After taking the full-time DHS position Faul worked off a cart for a few years due a shortage of classrooms, but the addition of the high school classroom wings alleviated that problem.

“It was huge when they put those two wings on,” said Faul. “Nobody was on carts. Nobody was sharing rooms anymore. Nobody was crammed into little janitor’s closets.”

While not without challenges for teachers, the recently completed building projects have continued to create a positive learning environment.

“Things have come a long way,” said Faul.

The challenge of explaining mathematics in various ways to meet the learning styles of all students was one that Faul embraced.

“You have to be patient and creative, and be able to take a single problem and teach it in more than one way,” Faul said. “When I look at where I started and where I am now, I’ve done a lot of growing as a teacher and learned a lot of lessons from the kids, because that’s where you learn how to teach. The kids ask questions and you find out what works, what they understand and what they don’t understand.”

In addition to the students, Faul said the highlight of her career was working with the DHS staff.

“There have been a lot of people in and out for various reasons and a lot of people who have retired, but they have all been just absolutely wonderful to work with,” said Faul. “I think that’s what has kept me here, that I know coming to work I’ve got great people around me that support me. We’re like a family here.”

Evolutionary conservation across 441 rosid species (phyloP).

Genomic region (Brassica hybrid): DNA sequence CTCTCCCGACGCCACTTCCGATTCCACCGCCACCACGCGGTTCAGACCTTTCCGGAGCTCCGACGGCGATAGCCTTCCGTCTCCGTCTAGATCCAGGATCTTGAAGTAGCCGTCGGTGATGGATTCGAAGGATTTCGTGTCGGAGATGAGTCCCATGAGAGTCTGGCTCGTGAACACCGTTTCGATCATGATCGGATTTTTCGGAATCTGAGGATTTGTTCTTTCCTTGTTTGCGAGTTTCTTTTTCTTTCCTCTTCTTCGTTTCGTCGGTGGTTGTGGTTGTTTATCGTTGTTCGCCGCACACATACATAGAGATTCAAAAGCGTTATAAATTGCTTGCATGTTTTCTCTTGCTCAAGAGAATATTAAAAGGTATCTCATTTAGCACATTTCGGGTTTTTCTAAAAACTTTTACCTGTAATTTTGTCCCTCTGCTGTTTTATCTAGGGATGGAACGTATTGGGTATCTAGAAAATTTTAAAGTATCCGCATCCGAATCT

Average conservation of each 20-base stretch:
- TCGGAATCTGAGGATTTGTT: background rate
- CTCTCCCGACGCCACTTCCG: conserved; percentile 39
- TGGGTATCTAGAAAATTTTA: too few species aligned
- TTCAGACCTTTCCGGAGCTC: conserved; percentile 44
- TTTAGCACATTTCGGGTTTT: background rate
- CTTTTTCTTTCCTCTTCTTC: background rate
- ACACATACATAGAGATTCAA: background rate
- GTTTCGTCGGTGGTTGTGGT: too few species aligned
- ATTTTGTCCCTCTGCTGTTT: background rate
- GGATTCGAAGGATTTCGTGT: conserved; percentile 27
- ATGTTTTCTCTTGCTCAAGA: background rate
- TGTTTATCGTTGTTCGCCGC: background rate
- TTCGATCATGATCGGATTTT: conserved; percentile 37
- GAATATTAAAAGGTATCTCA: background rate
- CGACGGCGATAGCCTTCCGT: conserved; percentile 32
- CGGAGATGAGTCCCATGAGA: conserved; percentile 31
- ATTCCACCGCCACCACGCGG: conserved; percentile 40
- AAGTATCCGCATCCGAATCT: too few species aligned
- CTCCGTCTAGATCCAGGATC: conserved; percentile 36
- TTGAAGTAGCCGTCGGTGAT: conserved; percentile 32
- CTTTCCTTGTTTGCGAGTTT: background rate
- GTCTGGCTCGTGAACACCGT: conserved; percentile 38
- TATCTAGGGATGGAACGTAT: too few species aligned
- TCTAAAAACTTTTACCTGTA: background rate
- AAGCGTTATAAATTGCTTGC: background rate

Faul said her experience teaching as a substitute in other districts both in and out of Minnesota gave her a full appreciation of the working atmosphere in Delano.

“If this is where you start out teaching, in Delano and you haven’t been anywhere else, you don’t realize how good it is,” she said. 

Over the years, Faul served as a mentor for several student teachers who have since joined the DHS math department.

“She helped to make me the teacher that I am today,” said Emilie Kalvig. “There are things that I do every day in my classroom because that is how she showed me to do it. Her work in the classroom and as an adviser has done a lot for the students of Delano.”

Carly Linden agreed.

“She helped me with classroom organization, grading techniques, and overall preparedness,” Linden said. “In addition, the students will miss her endless supply of mints, the opportunities she gave to people to experience trips to China, and her over-the-top decorations for the holiday season!”

Mandy Weinandt said Faul set an example for other teachers through her dedication to her job, her enthusiasm for the subject and her organizational skills.

“She just really enjoyed math, so it was fun to work with her,” said Weinandt. “She was kind of the mother of the department there for a while when there were a lot of young teachers coming in, so that was really nice.”

Jerry Shouts, who tops the district’s seniority list, said Faul was “the most organized teacher ever” who was “invaluable to the math department” for her data-keeping skills. 

“She is the star of the staff when it comes to probability and statistics,” Shouts said. “She spent many, many, many hours helping her students before and after school. She will be missed.”

With positive relationships and the memories of a fulling career in tow, Faul is looking forward to the next stage of life. In retirement she and her husband plan to enjoy a lake home in Pillager, fishing, canoeing and spending time with family. 

“I will still spend time sewing and refinishing furniture when the weather keeps us indoors,” said Faul.


Post Categories: High School